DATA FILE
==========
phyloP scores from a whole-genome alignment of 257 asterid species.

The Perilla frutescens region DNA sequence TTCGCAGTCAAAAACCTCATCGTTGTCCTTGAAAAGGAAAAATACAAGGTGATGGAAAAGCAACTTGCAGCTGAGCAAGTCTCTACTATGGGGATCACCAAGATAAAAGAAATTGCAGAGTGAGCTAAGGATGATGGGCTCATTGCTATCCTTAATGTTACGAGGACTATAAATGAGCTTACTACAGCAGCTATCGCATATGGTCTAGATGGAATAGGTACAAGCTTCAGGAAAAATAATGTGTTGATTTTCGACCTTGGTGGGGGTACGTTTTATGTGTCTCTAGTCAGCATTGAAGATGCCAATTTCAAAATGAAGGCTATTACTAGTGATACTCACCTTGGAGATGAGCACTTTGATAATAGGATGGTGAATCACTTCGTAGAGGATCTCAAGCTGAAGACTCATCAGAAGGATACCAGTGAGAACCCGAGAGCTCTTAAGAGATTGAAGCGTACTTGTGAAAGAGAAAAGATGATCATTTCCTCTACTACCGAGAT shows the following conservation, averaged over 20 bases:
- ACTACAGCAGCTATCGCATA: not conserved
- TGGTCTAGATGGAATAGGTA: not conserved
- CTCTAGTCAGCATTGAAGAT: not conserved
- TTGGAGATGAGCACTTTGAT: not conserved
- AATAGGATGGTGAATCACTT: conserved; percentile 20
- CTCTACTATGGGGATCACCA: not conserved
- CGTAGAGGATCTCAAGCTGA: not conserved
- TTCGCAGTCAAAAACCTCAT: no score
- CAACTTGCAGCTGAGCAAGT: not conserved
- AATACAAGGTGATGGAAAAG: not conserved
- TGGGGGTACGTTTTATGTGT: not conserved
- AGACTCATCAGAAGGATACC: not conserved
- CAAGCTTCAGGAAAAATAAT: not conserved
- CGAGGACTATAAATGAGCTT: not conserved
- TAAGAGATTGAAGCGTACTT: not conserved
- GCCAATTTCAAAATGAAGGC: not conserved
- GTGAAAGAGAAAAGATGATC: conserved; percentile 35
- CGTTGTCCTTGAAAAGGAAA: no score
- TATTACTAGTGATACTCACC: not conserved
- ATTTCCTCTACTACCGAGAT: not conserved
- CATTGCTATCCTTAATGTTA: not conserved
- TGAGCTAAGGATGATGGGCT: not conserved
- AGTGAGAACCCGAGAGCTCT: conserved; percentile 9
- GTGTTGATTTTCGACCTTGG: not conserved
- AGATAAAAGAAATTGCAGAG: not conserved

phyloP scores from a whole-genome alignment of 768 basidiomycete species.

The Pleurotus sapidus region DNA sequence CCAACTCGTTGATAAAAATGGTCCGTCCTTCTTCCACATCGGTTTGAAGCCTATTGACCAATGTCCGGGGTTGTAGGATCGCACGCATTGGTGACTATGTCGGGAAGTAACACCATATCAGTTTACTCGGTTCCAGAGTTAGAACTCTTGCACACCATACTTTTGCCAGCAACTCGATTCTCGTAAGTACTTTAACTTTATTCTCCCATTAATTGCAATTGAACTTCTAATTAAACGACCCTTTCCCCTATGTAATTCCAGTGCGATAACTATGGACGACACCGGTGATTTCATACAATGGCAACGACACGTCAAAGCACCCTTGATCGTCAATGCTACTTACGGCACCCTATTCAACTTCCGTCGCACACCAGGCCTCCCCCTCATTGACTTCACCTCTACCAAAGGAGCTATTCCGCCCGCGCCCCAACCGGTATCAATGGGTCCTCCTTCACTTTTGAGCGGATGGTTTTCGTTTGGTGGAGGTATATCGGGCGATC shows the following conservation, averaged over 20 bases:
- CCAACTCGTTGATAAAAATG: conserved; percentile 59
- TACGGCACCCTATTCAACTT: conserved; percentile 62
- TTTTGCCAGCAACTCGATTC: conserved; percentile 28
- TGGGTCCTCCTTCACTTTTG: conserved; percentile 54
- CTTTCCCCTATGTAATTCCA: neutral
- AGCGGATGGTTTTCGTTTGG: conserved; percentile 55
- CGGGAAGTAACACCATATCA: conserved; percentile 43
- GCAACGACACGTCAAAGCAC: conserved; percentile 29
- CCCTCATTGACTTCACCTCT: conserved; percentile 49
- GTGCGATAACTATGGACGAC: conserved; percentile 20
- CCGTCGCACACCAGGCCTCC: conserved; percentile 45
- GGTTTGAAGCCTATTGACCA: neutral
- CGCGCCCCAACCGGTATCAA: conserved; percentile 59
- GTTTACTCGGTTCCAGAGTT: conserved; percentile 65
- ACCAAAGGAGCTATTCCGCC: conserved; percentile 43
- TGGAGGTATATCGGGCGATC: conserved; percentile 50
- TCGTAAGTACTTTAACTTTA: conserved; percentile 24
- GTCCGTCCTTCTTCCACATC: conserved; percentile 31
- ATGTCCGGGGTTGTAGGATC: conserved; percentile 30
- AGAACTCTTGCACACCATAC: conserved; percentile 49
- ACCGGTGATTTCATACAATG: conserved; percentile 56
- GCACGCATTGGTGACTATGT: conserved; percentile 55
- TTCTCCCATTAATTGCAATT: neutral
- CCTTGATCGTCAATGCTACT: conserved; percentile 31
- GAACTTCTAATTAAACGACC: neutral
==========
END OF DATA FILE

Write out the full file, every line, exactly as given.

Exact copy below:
phyloP scores from a whole-genome alignment of 257 asterid species.

The Perilla frutescens region DNA sequence TTCGCAGTCAAAAACCTCATCGTTGTCCTTGAAAAGGAAAAATACAAGGTGATGGAAAAGCAACTTGCAGCTGAGCAAGTCTCTACTATGGGGATCACCAAGATAAAAGAAATTGCAGAGTGAGCTAAGGATGATGGGCTCATTGCTATCCTTAATGTTACGAGGACTATAAATGAGCTTACTACAGCAGCTATCGCATATGGTCTAGATGGAATAGGTACAAGCTTCAGGAAAAATAATGTGTTGATTTTCGACCTTGGTGGGGGTACGTTTTATGTGTCTCTAGTCAGCATTGAAGATGCCAATTTCAAAATGAAGGCTATTACTAGTGATACTCACCTTGGAGATGAGCACTTTGATAATAGGATGGTGAATCACTTCGTAGAGGATCTCAAGCTGAAGACTCATCAGAAGGATACCAGTGAGAACCCGAGAGCTCTTAAGAGATTGAAGCGTACTTGTGAAAGAGAAAAGATGATCATTTCCTCTACTACCGAGAT shows the following conservation, averaged over 20 bases:
- ACTACAGCAGCTATCGCATA: not conserved
- TGGTCTAGATGGAATAGGTA: not conserved
- CTCTAGTCAGCATTGAAGAT: not conserved
- TTGGAGATGAGCACTTTGAT: not conserved
- AATAGGATGGTGAATCACTT: conserved; percentile 20
- CTCTACTATGGGGATCACCA: not conserved
- CGTAGAGGATCTCAAGCTGA: not conserved
- TTCGCAGTCAAAAACCTCAT: no score
- CAACTTGCAGCTGAGCAAGT: not conserved
- AATACAAGGTGATGGAAAAG: not conserved
- TGGGGGTACGTTTTATGTGT: not conserved
- AGACTCATCAGAAGGATACC: not conserved
- CAAGCTTCAGGAAAAATAAT: not conserved
- CGAGGACTATAAATGAGCTT: not conserved
- TAAGAGATTGAAGCGTACTT: not conserved
- GCCAATTTCAAAATGAAGGC: not conserved
- GTGAAAGAGAAAAGATGATC: conserved; percentile 35
- CGTTGTCCTTGAAAAGGAAA: no score
- TATTACTAGTGATACTCACC: not conserved
- ATTTCCTCTACTACCGAGAT: not conserved
- CATTGCTATCCTTAATGTTA: not conserved
- TGAGCTAAGGATGATGGGCT: not conserved
- AGTGAGAACCCGAGAGCTCT: conserved; percentile 9
- GTGTTGATTTTCGACCTTGG: not conserved
- AGATAAAAGAAATTGCAGAG: not conserved

phyloP scores from a whole-genome alignment of 768 basidiomycete species.

The Pleurotus sapidus region DNA sequence CCAACTCGTTGATAAAAATGGTCCGTCCTTCTTCCACATCGGTTTGAAGCCTATTGACCAATGTCCGGGGTTGTAGGATCGCACGCATTGGTGACTATGTCGGGAAGTAACACCATATCAGTTTACTCGGTTCCAGAGTTAGAACTCTTGCACACCATACTTTTGCCAGCAACTCGATTCTCGTAAGTACTTTAACTTTATTCTCCCATTAATTGCAATTGAACTTCTAATTAAACGACCCTTTCCCCTATGTAATTCCAGTGCGATAACTATGGACGACACCGGTGATTTCATACAATGGCAACGACACGTCAAAGCACCCTTGATCGTCAATGCTACTTACGGCACCCTATTCAACTTCCGTCGCACACCAGGCCTCCCCCTCATTGACTTCACCTCTACCAAAGGAGCTATTCCGCCCGCGCCCCAACCGGTATCAATGGGTCCTCCTTCACTTTTGAGCGGATGGTTTTCGTTTGGTGGAGGTATATCGGGCGATC shows the following conservation, averaged over 20 bases:
- CCAACTCGTTGATAAAAATG: conserved; percentile 59
- TACGGCACCCTATTCAACTT: conserved; percentile 62
- TTTTGCCAGCAACTCGATTC: conserved; percentile 28
- TGGGTCCTCCTTCACTTTTG: conserved; percentile 54
- CTTTCCCCTATGTAATTCCA: neutral
- AGCGGATGGTTTTCGTTTGG: conserved; percentile 55
- CGGGAAGTAACACCATATCA: conserved; percentile 43
- GCAACGACACGTCAAAGCAC: conserved; percentile 29
- CCCTCATTGACTTCACCTCT: conserved; percentile 49
- GTGCGATAACTATGGACGAC: conserved; percentile 20
- CCGTCGCACACCAGGCCTCC: conserved; percentile 45
- GGTTTGAAGCCTATTGACCA: neutral
- CGCGCCCCAACCGGTATCAA: conserved; percentile 59
- GTTTACTCGGTTCCAGAGTT: conserved; percentile 65
- ACCAAAGGAGCTATTCCGCC: conserved; percentile 43
- TGGAGGTATATCGGGCGATC: conserved; percentile 50
- TCGTAAGTACTTTAACTTTA: conserved; percentile 24
- GTCCGTCCTTCTTCCACATC: conserved; percentile 31
- ATGTCCGGGGTTGTAGGATC: conserved; percentile 30
- AGAACTCTTGCACACCATAC: conserved; percentile 49
- ACCGGTGATTTCATACAATG: conserved; percentile 56
- GCACGCATTGGTGACTATGT: conserved; percentile 55
- TTCTCCCATTAATTGCAATT: neutral
- CCTTGATCGTCAATGCTACT: conserved; percentile 31
- GAACTTCTAATTAAACGACC: neutral